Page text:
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Button: A good GM knows right time for bold change

by Dan Rosen
NHL Network analyst Craig Button can relate to what Washington GM George McPhee and Carolina GM Jim Rutherford were going through during the past few weeks while watching their foundering teams fall further and further from the pack.
Button fired two coaches, Don Hay and Greg Gilbert, during his three-season tenure (2000-03) as the general manager in Calgary. Neither decision came easy. Both were made after he and his management associates took long and in-depth looks at what wasn't working and why.
"It just comes down to a case of, 'OK, we've reached the point of no return,'" Button told Monday. "That is exactly what happens."
McPhee and Rutherford each reached that point of no return over the weekend, and both made decisions Monday morning that rocked the hockey world. McPhee brought in ex-Capitals captain Dale Hunter to replace Bruce Boudreau and Rutherford fired Paul Maurice and hired Kirk Muller.


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Hunter was in his 11th season behind the bench for the London Knights of the Ontario Hockey League. Muller was in his first season with the Milwaukee Admirals of the American Hockey League.

Button said a manager rarely knows when the perfect time is to make a coaching change, but the decision typically comes naturally due to the unavoidable signs that go beyond winning and losing.
"We measure things by wins and losses, which you have to, but there's a lot going on behind the scenes," Button said. "There are a lot of things going on behind the scenes that people don't know about -- how you're managing your team, how you're managing internal battles, how you're managing situations not only on the ice, but off the ice."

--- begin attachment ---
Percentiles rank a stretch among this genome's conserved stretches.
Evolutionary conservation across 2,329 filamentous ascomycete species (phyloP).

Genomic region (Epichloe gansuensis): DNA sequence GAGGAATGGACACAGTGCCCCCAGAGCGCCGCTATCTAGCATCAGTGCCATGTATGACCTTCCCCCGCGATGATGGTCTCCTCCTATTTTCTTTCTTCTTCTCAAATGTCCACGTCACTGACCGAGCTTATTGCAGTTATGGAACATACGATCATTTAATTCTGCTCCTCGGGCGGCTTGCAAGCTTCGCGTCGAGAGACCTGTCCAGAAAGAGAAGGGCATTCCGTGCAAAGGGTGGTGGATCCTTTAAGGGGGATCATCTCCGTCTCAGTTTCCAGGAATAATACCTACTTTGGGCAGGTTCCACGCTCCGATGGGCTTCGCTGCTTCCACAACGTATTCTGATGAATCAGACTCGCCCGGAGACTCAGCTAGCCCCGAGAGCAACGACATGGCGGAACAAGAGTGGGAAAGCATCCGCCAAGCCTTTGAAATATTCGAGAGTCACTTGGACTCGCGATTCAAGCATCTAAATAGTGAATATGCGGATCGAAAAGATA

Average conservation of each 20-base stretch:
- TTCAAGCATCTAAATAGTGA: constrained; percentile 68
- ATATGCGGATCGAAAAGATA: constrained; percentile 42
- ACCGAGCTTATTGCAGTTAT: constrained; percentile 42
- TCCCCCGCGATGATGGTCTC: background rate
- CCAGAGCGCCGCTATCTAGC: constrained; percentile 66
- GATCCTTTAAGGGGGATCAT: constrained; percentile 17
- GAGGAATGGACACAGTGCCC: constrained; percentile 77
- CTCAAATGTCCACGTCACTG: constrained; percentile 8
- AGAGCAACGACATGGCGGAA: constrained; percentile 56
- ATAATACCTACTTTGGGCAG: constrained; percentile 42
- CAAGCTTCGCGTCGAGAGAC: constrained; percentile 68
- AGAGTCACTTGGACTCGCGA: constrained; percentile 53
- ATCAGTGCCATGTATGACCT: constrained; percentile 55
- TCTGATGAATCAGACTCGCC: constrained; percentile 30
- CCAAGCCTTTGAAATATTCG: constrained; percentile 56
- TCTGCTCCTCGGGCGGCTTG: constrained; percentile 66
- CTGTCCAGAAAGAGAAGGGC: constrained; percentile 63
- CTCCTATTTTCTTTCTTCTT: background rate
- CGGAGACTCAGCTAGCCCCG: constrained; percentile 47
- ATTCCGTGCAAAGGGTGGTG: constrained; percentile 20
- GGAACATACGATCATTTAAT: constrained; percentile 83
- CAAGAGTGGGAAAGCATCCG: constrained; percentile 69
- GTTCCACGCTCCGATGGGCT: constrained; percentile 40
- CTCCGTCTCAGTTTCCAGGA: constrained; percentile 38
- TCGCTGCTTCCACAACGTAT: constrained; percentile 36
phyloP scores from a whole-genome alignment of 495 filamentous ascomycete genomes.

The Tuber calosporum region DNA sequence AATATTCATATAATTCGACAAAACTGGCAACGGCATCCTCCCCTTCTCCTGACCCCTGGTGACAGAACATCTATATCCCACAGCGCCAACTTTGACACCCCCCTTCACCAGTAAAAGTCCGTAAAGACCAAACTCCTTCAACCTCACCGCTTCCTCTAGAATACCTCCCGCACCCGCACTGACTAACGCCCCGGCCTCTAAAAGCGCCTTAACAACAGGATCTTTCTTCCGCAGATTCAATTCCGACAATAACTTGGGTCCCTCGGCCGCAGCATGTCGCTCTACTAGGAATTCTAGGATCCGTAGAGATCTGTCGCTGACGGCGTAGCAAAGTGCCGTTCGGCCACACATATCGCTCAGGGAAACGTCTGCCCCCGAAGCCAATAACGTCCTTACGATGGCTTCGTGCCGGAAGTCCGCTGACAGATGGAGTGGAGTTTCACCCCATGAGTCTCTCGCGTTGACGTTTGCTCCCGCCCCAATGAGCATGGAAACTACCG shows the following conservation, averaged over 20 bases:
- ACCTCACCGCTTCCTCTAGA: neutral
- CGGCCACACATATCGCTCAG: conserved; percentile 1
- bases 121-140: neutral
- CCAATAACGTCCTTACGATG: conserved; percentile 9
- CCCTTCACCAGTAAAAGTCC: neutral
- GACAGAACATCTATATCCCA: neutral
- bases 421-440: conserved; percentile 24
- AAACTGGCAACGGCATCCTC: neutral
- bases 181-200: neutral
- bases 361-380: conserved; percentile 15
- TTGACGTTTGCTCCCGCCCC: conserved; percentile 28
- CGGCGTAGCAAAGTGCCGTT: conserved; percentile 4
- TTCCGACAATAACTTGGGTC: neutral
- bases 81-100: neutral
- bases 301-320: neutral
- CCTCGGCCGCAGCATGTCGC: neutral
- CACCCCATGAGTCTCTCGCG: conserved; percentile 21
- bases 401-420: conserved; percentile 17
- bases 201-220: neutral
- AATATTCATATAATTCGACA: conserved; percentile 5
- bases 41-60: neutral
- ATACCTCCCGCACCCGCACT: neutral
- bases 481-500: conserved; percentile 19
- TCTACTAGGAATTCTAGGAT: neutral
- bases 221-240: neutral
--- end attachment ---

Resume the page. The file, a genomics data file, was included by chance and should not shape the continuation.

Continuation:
In Button's case, he said there were specific, internal reasons why he fired Hay and replaced him with Gilbert 68 games into the 2000-01 season, but didn't want to shed light on them publicly other than to say there were conflicts that weren't dealt with the way Button would have liked.
Mostly, though, Button felt he had to fire Hay because he could see that the coach wasn't getting the most out of the team's best players. Button also said he senses that the same problem cost Boudreau and Maurice their jobs Monday.
"I really liked Donnie, and I'll tell you this -- Donnie, technically, from a coaching perspective, is as good as anybody I have ever been around," Button said. "But as time went on, he wouldn't push the best players. I'm not talking about hammering them; I'm talking about pushing them. Pushing them to be better, pushing them so they will be better and our team will be better.
"It shows up and manifests itself in wins and losses, but there's so much that goes to pushing your best players. Scotty Bowman, Ken Hitchcock or whoever you want to talk about, they push their best players. Danny Bylsma pushes his best players."
Button's second coaching change came 25 games into the 2002-03 season when he fired Gilbert and eventually replaced him with Darryl Sutter, who came on board following an 11-game interim stint by Al MacNeil.
The Flames were 6-13-3-3 when Button fired Gilbert. It was a disappointing start on many levels, but mostly because Button felt he made the necessary moves -- adding Chris Drury, Stephane Yelle and Martin Gelinas to a core that included Jarome Iginla, Craig Conroy, Toni Lydman and Robyn Regehr -- to turn Calgary into a contender.
Remember, McPhee and Rutherford also made moves over the summer aimed at raising the bar for their teams, but neither team has come close close to meeting their respective expectations.
"Our team was clearly better than it was performing," Button said of the Flames in 2002-03. "We were losing leads, we weren't able to close out games, and I just felt the essence of a good team is one that understands where they're at in a game and they don't beat themselves. I really thought our team was much better than it was performing. When Darryl Sutter got there, it confirmed it."
Rutherford and McPhee will have to wait to see if they'll get the same type of confirmation. For now, they have to trust that their instincts were right, and Button said that can be as difficult for a GM as it is to come to the conclusion that change is needed.
"The decision to make the change from the exit point of view is one that has been thought about and discussed in depth, but the coach coming in is the key that either validates your decision-making or calls it into question," Button said. "The questions will be numerous if the new coach can't affect positive change because you made the coaching change to do exactly that.

"It'll become, is the team that the GM constructed not good enough? Or does the GM not know what coach is the right fit?"
Follow Dan Rosen on Twitter at: @drosennhl
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